All de critters of creation dey was dar;
Brer Rabbit, Brer 'Possum, Brer Wolf, Brer Fox,
King Lion, Mister Terrapin, Mister B'ar.
De question fu' discussion was, 'Who is de bigges' man?'
Dey 'pinted ole Jedge Owl to decide;
He polished up his spectacles an' put 'em on his nose,
An' to the question slowly he replied:

'Brer Wolf am mighty cunnin',
Brer Fox am mighty sly,
Brer Terrapin an' 'Possum — kinder small;
Brer Lion's mighty vicious,
Brer B'ar he's sorter 'spicious,
Brer Rabbit, you's de cutes' of 'em all.'

Dis caused a great confusion 'mongst de animals,
Ev'y critter claimed dat he had won de prize;
Dey 'sputed an' dey arg'ed, dey growled an' dey roared,
Den putty soon de dus' begin to rise.
Brer Rabbit he jes' stood aside an' urged 'em on to fight.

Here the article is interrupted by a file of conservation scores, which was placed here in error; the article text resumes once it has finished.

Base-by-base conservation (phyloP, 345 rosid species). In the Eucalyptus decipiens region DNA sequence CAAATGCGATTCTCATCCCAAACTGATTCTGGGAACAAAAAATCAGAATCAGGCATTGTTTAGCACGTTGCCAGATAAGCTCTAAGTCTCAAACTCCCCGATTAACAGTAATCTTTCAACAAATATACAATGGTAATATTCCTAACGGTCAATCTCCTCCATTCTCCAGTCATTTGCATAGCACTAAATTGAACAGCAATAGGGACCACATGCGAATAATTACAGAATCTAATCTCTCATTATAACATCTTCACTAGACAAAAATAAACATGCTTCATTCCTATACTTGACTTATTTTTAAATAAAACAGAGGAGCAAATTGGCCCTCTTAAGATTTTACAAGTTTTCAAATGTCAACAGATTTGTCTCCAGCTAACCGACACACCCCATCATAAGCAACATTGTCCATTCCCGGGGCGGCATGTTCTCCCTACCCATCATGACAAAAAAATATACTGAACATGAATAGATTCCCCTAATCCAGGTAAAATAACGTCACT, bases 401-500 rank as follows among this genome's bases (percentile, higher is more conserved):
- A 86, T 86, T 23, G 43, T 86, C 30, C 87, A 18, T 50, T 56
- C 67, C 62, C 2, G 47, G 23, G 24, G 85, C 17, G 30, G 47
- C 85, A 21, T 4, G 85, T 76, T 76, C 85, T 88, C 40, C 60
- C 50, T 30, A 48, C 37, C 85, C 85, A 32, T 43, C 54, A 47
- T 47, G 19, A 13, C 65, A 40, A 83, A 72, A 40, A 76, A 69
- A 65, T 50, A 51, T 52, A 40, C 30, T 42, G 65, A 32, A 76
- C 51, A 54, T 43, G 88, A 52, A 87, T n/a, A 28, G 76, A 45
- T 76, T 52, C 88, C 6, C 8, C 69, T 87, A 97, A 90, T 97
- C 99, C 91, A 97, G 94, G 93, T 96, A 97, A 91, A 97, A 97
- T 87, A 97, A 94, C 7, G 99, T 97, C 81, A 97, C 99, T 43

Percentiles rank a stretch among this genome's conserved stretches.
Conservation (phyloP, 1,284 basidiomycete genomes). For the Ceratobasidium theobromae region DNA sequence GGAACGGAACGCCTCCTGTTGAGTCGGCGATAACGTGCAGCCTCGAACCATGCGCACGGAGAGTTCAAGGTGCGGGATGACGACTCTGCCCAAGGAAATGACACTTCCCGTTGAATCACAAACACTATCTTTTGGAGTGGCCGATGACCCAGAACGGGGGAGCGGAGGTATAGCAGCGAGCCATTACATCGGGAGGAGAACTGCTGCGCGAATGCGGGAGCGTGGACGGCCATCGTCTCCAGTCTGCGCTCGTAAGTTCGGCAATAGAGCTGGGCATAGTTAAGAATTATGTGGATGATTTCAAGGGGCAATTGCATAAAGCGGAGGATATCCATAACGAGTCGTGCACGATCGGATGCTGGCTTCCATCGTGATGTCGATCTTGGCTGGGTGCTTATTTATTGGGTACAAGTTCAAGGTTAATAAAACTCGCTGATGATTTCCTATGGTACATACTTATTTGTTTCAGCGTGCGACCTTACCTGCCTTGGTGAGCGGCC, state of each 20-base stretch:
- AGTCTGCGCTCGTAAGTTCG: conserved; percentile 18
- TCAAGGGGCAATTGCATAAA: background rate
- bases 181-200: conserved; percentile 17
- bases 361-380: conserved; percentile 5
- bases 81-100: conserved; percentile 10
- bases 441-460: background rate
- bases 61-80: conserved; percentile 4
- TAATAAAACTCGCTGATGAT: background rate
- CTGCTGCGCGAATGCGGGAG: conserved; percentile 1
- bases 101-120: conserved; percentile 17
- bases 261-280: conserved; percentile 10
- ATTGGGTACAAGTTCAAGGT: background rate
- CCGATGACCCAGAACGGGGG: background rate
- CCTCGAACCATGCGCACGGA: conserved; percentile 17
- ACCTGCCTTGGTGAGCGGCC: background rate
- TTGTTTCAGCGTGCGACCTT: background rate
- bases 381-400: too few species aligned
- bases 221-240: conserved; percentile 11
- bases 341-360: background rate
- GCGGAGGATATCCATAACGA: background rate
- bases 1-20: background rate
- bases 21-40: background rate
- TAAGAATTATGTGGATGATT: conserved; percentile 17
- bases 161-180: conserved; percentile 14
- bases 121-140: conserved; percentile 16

Brer Lion he mos' tore Brer B'ar in two;
W'en dey was all so tiahd dat dey couldn't catch der bref
Brer Rabbit he jes' grabbed de prize an' flew.

Brer Wolf am mighty cunnin',
Brer Fox am mighty sly,
Brer Terrapin an' Possum — kinder small;
Brer Lion's mighty vicious,
Brer B'ar he's sorter 'spicious,
Brer Rabbit, you's de cutes' of 'em all.

What’s the moral of that story?

Well, there might not be a moral but those with two good ears ought to listen. The Uncle Remus stories and the poetry they inspired were tales of delight and of resistance.

This world is not easy and it is not set up for you to win.
Consider, therefore, Brer Rabbit.
The one who survives in this world is not necessarily the strongest,
...but the cutest.

So what then of our so-called “dishonest” manager?

He might not be dishonest, just cute.

The world of this parable is the world of high finance. It is not the 80% of the world made up of the peasants and expendables. The characters of this story, the ruler, the steward or the retainer, and the merchants are the elite. They can all read and write.

We can imagine Jesus telling a parable about the lives of the rich and famous and how funny they are.